Tulsa Superintendent Gist’s contract extended to 2023 amid dissent over timing of school board vote: The Tulsa Public Schools Board of Education approved a two-year extension to Superintendent Deborah Gist’s contract during a special meeting that ended early Wednesday morning. [Tulsa World] Editorial Board: In this tumultuous time, Tulsa students and families deserve the steady leadership of Dr. Deborah Gist. [Editorial / The Black Wall Street Times]

State Regents approve increase in tuition and fees for seven institutions: The Oklahoma State Regents for Higher Education voted to approve an increase in tuition and fees for seven of the state’s 27 institutions during a board meeting via Zoom today that lasted for more than six hours. [NonDoc]

Oklahoma State University adds diversity council amid controversy: Oklahoma State athletics announced a new diversity council Wednesday amid the fallout from football coach Mike Gundy’s decision to wear a T-shirt promoting a far-right news network. [AP News]

General News

Four involved in street murals arrested after trying to make police report: Oklahoma City police arrested four individuals involved with painting street murals near police headquarters on disorderly conduct complaints Wednesday. [The Oklahoman] With several new paintings finished this week, Oklahoma City has joined the national trend of street murals honoring minority communities and the Black Lives Matter movement. [The Oklahoman]

Oklahoma Arts Institute moves off Quartz Mountain and into students’ living rooms: Maida Escobar was hesitant to attend the Oklahoma Arts Institute this summer. She had so many questions about how the state’s premier arts program for high school students could go online. [StateImpact Oklahoma]

Opinion: ‘A free-flowing, civil debate of ideas’: In 2020, I’m amazed at some of the posts I see on Facebook. And I’m disheartened by the name-calling and strident attacks between casual acquaintances and even family members. Like I said, it’s antisocial to treat so-called friends that way. [Opinion / Norman Transcript]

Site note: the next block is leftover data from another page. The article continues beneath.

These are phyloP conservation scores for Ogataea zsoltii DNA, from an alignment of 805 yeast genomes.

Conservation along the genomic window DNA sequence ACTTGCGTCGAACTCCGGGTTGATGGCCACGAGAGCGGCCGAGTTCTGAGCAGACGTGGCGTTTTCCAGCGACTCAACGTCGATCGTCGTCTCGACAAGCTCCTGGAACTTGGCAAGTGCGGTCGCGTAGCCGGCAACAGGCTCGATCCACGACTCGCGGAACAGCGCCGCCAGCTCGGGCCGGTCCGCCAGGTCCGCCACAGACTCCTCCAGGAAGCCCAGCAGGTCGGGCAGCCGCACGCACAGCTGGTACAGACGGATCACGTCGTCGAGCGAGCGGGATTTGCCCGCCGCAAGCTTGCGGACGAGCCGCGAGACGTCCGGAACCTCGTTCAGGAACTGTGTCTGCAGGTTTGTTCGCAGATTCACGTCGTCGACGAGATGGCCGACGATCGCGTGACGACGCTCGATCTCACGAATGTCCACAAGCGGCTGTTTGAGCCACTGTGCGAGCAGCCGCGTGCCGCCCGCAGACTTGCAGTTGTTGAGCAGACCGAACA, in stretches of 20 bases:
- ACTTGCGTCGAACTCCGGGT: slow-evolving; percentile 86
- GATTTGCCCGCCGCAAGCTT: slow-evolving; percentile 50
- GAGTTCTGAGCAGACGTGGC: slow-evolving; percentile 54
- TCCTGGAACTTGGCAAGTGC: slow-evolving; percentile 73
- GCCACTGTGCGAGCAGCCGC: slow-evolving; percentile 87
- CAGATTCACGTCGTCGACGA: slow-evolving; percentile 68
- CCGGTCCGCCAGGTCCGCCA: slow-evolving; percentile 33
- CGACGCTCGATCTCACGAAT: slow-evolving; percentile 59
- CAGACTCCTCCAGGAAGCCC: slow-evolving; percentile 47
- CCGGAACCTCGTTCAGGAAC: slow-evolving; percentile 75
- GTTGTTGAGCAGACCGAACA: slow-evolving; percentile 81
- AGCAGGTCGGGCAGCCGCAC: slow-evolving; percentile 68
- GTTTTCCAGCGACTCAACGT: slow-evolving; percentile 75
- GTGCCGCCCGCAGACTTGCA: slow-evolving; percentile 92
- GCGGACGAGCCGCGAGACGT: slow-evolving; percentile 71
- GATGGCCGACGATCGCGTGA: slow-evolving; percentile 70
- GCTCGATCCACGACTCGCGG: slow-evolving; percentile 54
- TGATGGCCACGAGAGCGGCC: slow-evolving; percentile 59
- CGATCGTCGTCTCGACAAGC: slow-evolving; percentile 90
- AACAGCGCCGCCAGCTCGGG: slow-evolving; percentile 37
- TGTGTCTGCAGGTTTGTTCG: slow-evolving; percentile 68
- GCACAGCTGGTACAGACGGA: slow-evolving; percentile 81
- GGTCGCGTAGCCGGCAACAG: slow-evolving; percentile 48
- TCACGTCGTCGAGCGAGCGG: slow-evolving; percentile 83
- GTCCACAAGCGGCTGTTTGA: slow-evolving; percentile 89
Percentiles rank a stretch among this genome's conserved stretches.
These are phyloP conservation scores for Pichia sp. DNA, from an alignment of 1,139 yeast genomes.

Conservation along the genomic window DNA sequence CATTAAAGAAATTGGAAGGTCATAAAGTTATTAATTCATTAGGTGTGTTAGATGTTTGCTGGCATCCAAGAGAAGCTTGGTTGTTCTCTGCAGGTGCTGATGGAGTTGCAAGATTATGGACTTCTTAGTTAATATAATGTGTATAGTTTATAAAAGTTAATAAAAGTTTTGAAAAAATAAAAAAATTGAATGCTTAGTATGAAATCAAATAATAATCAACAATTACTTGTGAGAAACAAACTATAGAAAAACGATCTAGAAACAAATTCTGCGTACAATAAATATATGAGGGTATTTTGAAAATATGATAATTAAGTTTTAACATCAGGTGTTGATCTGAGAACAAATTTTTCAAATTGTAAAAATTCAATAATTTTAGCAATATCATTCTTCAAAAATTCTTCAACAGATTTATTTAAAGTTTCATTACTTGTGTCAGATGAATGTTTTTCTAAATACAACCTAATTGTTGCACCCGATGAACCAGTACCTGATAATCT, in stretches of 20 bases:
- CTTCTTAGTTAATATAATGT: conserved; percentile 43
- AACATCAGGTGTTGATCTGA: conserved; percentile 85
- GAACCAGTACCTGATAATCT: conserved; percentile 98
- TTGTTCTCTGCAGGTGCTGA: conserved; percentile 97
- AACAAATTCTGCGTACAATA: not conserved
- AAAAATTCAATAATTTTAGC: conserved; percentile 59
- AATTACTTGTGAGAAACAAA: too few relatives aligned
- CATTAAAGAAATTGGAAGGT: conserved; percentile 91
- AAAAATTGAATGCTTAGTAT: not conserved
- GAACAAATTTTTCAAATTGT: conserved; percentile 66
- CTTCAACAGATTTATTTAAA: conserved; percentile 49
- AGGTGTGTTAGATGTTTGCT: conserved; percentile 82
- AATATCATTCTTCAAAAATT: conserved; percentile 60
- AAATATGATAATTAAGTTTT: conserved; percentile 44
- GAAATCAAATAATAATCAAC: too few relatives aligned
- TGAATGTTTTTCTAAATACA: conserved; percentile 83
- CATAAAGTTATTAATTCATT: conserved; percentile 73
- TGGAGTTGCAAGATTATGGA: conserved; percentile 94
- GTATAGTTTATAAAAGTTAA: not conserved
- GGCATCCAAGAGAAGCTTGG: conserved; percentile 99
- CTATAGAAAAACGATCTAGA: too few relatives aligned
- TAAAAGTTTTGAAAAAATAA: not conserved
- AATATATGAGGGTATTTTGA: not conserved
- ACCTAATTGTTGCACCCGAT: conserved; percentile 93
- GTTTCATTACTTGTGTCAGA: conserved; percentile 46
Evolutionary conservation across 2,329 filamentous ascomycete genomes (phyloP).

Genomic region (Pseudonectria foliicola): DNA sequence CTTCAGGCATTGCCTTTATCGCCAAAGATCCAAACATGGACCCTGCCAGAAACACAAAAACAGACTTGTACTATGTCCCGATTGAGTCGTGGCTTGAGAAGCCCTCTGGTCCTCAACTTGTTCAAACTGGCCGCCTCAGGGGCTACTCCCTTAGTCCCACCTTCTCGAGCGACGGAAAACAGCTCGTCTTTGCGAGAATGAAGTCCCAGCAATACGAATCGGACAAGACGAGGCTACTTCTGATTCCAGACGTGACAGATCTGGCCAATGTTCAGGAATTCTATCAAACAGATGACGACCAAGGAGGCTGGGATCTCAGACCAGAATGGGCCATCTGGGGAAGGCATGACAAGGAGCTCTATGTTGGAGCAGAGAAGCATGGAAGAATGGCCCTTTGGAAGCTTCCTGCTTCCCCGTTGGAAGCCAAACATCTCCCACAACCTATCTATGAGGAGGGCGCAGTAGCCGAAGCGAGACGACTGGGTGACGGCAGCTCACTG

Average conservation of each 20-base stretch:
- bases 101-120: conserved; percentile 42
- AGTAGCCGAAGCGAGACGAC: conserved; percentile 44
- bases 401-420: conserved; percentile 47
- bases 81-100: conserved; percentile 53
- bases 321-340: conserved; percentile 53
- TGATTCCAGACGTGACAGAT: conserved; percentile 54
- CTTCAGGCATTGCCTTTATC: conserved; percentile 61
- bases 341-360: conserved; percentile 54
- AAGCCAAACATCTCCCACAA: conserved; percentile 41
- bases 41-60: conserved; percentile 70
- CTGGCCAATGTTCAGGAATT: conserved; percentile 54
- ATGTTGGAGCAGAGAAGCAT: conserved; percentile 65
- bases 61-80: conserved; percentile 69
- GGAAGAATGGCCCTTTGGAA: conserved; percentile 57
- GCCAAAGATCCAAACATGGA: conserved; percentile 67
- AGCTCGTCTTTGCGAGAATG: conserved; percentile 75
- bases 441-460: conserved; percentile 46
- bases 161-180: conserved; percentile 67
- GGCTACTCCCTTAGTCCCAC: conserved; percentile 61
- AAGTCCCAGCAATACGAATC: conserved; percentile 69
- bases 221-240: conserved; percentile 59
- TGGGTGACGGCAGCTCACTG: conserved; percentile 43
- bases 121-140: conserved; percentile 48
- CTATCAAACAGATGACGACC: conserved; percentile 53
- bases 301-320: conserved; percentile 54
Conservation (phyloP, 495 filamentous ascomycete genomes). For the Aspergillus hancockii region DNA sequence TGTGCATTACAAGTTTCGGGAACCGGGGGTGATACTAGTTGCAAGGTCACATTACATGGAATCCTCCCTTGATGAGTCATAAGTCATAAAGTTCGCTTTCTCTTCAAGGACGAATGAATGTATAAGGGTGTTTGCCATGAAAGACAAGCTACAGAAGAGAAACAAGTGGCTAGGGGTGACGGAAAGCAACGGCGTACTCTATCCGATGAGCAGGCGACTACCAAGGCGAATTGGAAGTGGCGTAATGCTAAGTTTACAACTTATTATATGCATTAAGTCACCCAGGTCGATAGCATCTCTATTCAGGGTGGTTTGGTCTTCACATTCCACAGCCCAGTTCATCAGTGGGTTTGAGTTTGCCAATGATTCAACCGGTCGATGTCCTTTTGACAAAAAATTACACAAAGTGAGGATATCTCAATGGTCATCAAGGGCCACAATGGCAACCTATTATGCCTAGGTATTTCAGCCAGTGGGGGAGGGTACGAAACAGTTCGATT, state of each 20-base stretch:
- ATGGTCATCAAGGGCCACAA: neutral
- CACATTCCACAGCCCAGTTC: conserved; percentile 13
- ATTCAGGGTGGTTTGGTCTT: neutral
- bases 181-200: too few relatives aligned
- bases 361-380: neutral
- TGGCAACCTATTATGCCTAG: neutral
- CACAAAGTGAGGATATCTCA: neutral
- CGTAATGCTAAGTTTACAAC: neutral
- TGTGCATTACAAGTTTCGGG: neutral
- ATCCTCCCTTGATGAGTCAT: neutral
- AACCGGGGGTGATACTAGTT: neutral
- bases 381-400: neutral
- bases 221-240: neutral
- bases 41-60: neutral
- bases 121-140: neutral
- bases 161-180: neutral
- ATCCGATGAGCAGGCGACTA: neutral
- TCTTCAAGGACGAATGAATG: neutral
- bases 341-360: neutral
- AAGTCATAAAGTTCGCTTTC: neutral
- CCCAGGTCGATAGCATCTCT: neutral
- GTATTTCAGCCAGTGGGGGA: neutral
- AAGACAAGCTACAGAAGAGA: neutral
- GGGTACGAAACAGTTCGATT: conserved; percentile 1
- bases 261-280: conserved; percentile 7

Rep. Monroe Nichols Op-Ed: Tulsa Juneteenth — A tale of one city: We can’t be “one Tulsa” when those in power go on radio talk shows and agree that collaborating on the reasonable demands of Black Tulsans is like “feeding a beast.” We can’t come together as “one Tulsa” when an entire community lives in a food desert with poor infrastructure, underfunded schools, over-policing, inadequate public transportation, scarce healthcare resources and elected officials who consistently vote and advocate for policies that will further disenfranchise them. [Opinion / The Black Wall Street Times]

Oklahoma Local News

  • OKC Public Schools meal service extended into July [The Oklahoman]
  • New program offers free tuition for live, online classes for Tulsans [Tulsa World]
  • Food drives, pantries offer free, fresh produce to Tulsa-area residents [Tulsa World]
  • Oklahoma Covid-19: Tulsa numbers up, not in Luther [Luther Register News]

Quote of the Day

“It’s been very frustrating. You call somebody, they tell you that they gotta send it to another department, and then that department, they never call you back. Their little game to me is, ‘I’ll call you back.’ They never do. Never.”

-Calvin Homer, who went to the Oklahoma Employment Security Commission’s main offices at 4:30 a.m. Wednesday to see if he could get a place in line to be seen that day, but more than 100 people had already gathered. So he headed over to the Career Connection Center and at 5:05 a.m. secured his place as fifth person in line. [The Oklahoman

Number of the Day

$2.3 billion

Amount of new economic activity expected to be generated in Oklahoma if it fully expands Medicaid. 

[Source: Families USA]

See previous Numbers of the Day here.

Policy Note

Medicaid expansion in Oklahoma: Creating jobs, helping the state budget, and protecting families: The COVID-19 recession, aggravated by worldwide drops in oil prices, has eliminated hundreds of thousands of Oklahoma jobs. Oklahoma voters have the opportunity to take a major step to address these serious economic problems on June 30, 2020, when they vote on State Question 802, an initiative that would expand Medicaid. Health care is one of the largest sectors in Oklahoma’s economy. If Question 802 is approved, Medicaid expansion would provide an immediate boost to employment while increasing state revenue during what has become the most severe economic downturn in decades. [Families USA]

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Jessica joined OK Policy as a Communications Associate in January 2018. A Mexican immigrant, she was a Clara Luper Scholar at Oklahoma City University where she obtained a B.A. in Political Science and Philosophy. Prior to joining OK Policy, Jessica worked at a digital marketing agency in Oklahoma City. She is an alumna of both the National Education for Women (N.E.W.) Leadership Institute (2013) and OK Policy's Summer Policy Institute (2015). In addition to her role at OK Policy, Jessica serves as a board member for Dream Action Oklahoma in OKC and communications director for Dream Alliance Oklahoma in Tulsa.